Adjuvant radiation therapy for bladder cancer: A dosimetric comparison of techniques

Brian C. Baumann, Kate Noa, E. Paul Wileyto, Justin E. Bekelman, Curtiland Deville, Neha Vapiwala, Maura Kirk, Stefan Both, Derek Dolney, Ali Kassaee, John P. Christodouleas

Research output: Contribution to journalArticlepeer-review

Abstract

Trials of adjuvant radiation after cystectomy are under development. There are no studies comparing radiation techniques to inform trial design. This study assesses the effect on bowel and rectal dose of 3 different modalities treating 2 proposed alternative clinical target volumes (CTVs). Contours of the bowel, rectum, CTV-pelvic sidewall (common/internal/external iliac and obturator nodes), and CTV-comprehensive (CTV-pelvic sidewall plus cystectomy bed and presacral regions) were drawn on simulation images of 7 post-cystectomy patients. We optimized 3-dimensional conformal radiation (3-D), intensity-modulated radiation (IMRT), and single-field uniform dose (SFUD) scanning proton plans for each CTV. Mixed models regression was used to compare plans for bowel and rectal volumes exposed to 35% (V35%), 65% (V65%), and 95% (V95%) of the prescribed dose. For any given treatment modality, treating the larger CTV-comprehensive volume compared with treating only the CTV-pelvic sidewall nodes significantly increased rectal dose (V35% rectum, V65% rectum, and V95% rectum; p < 0.001 for all comparisons), but it did not produce significant differences in bowel dose (V95% bowel, V65% bowel, or V35% bowel). The 3-D plans, compared with both the IMRT and the SFUD plans, had a significantly greater V65% bowel and V95% bowel for each proposed CTV (p < 0.001 for all comparisons). The effect of treatment modality on rectal dosimetry differed by CTV, but it generally favored the IMRT and the SFUD plans over the 3-D plans. Comparison of the IMRT plan vs the SFUD plan yielded mixed results with no consistent advantage for the SFUD plan over the IMRT plan. Targeting a CTV that spares the cystectomy bed and presacral region may marginally improve rectal toxicity but would not be expected to improve the bowel toxicity associated with any given modality of adjuvant radiation. Using the IMRT or the SFUD plans instead of the 3-D conformal plan may improve both bowel and rectal toxicity.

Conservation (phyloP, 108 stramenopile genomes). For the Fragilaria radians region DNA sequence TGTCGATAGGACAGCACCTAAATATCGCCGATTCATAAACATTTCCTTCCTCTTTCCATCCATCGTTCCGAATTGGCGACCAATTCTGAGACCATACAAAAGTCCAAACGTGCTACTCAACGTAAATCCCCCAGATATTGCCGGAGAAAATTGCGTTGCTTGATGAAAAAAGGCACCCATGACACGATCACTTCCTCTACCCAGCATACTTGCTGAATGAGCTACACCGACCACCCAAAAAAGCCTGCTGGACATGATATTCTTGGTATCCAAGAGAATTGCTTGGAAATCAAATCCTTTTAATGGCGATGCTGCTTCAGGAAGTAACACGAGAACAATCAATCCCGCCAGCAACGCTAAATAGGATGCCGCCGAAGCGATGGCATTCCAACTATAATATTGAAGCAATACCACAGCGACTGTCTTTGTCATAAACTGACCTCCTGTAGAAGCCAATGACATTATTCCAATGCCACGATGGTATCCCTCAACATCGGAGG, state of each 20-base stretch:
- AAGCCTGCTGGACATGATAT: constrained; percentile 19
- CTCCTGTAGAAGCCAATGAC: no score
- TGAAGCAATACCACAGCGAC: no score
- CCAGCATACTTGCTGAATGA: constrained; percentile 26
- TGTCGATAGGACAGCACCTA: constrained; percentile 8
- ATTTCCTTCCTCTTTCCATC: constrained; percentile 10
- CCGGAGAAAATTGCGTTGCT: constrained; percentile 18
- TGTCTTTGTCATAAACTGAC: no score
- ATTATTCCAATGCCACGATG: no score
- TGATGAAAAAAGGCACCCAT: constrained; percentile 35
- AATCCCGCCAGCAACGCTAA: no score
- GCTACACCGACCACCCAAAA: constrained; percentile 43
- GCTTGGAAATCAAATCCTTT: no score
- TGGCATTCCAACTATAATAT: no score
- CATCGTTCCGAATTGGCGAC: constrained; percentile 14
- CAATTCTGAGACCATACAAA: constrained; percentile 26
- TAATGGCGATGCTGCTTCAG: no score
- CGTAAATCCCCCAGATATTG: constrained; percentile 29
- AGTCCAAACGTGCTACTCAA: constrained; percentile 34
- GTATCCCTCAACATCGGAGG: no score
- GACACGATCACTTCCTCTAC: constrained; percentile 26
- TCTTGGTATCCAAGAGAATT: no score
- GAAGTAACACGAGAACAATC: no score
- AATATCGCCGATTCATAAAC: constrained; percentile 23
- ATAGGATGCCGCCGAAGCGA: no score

Original languageEnglish (US)
Pages (from-to)372-377
Number of pages6
JournalMedical Dosimetry
Volume40
Issue number4
DOIs
StatePublished - 2015

Keywords

  • Adjuvant radiation
  • Bladder cancer
  • Dosimetric analysis
  • IMRT
  • Proton therapy

ASJC Scopus subject areas

  • Radiological and Ultrasound Technology
  • Oncology
  • Radiology Nuclear Medicine and imaging

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